Modeling and simulation of FinFET SRAM reliability degraded by various wearout mechanisms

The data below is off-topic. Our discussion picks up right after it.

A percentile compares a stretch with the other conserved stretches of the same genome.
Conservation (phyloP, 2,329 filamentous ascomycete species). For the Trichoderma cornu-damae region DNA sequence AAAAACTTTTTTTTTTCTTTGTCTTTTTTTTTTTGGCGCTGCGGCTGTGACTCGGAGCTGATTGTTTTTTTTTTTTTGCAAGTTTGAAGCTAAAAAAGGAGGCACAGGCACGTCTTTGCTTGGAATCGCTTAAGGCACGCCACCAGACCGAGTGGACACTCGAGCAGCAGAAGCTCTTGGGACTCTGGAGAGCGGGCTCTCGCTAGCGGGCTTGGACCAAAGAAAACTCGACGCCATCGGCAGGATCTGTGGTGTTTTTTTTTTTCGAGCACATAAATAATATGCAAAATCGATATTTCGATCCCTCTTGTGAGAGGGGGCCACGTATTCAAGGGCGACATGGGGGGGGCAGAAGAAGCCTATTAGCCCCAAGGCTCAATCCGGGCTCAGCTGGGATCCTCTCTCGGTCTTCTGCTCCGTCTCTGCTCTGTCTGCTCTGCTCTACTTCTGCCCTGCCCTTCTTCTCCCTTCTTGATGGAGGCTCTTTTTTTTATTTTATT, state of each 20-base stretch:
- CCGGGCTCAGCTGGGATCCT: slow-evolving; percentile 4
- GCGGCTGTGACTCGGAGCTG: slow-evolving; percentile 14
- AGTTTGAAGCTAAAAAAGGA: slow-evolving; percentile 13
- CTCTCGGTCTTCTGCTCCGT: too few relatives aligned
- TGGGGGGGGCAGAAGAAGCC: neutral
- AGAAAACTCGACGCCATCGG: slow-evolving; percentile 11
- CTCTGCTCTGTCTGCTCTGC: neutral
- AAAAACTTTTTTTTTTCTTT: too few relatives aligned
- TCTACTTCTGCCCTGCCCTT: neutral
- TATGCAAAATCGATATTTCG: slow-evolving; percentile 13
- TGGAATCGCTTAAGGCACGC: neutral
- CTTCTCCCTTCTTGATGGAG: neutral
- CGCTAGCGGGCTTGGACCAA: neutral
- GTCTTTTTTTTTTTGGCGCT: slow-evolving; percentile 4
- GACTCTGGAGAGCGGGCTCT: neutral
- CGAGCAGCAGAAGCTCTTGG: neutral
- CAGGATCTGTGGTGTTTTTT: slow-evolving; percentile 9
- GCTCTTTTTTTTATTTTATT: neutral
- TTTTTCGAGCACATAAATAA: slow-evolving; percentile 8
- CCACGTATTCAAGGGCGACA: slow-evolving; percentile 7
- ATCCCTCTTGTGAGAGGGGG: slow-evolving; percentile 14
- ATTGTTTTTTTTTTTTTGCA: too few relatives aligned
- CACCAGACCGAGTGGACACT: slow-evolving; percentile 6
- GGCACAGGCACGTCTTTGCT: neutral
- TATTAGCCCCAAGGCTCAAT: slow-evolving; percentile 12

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The objective of this dissertation is to develop frameworks for performance-reliability degradation of FinFET SRAM due to wearout mechanisms including Bias Temperature Instability (BTI), Hot Carrier Injection (HCI), Random Telegraph Noise (RTN), and Electromigration (EM). Since the first three mechanisms appear in front-end, while EM appears in back-end, the modeling and simulation methodologies designed for aging due to them are different. With respect to BTI, HCI, and RTN, a comprehensive framework for analysis on time-dependent performance-reliability degradation of an SRAM cache, considering cache configurations, process parameters and their variations, supply voltage, and aging, is developed. The framework consists of three parts: microprocessor emulation, activity extraction, and evaluation of performance-reliability metrics. Evaluation of performance-reliability metrics is implemented with a prediction engine involving regression models for the metrics, which evaluates degradation due to BTI, HCI, and RTN. The regression models not only enable more than 100× faster computation compared with SPICE simulations, but also protect intellectual property. This framework has been applied to study how SRAM I-Cache configurations, cell structure, inclusion of RTN and gate length variation, voltage scaling, and stress time affect the performance and reliability parameters, such as access time, leakage power, critical charge (Qcrit), and static noise margin (SNM). We have also studied the impact of configuration parameters on the soft error rate (SER) and the hit rate of the I-Cache, and the impact of single error correction and double error detection (SECDED) error correcting codes (ECC). On the other hand, a tool called CacheEM is designed for FinFET SRAM cache aging due to EM. CacheEM is based on a comprehensive framework including five parts: microprocessor emulation, memory cell array activity extraction, arrangement of current over long interconnects, evaluation on time-dependent hydrostatic stress and resistance shift of interconnects, and characterization on EM lifetime distribution of interconnects in cache memory. The first two steps are implemented with gem5 and cache simulation, respectively. It exports the number of read & write operations on each cell of a cache memory in microprocessor after running benchmarks. Then, based on the number of operations and the currents corresponding to each operation, CacheEM calculates the equivalent current distribution over each interconnect as the third step. The currents due to read & write operations are stored in models which have been pre-trained with regression algorithm. These models provide accurate predictions on corresponding currents under specific parameters such as temperature, supply voltage, and gate length et al. Afterwards, the samples of time-dependent hydrostatic stress and resistance shift over each interconnect are computed with incorporating the variations of effective activation energy and critical stress. The EM lifetime distribution of cache memory is extracted under pre-defined threshold values. In comparison of EM lifetime distributions, the impact of configuration parameters on EM reliability and performance of SRAM cache has been analyzed. The frameworks target at providing advice to SRAM cache designers. The decision on parameter selection for a cache depends on the designer’s requirements on various factors, such as acceptable performance, reliability, aging, area, complexity of hardware implementation, etc. Our frameworks can be utilized to provide cache designers with some potential advice on parameter selection with regard to reliability and performance.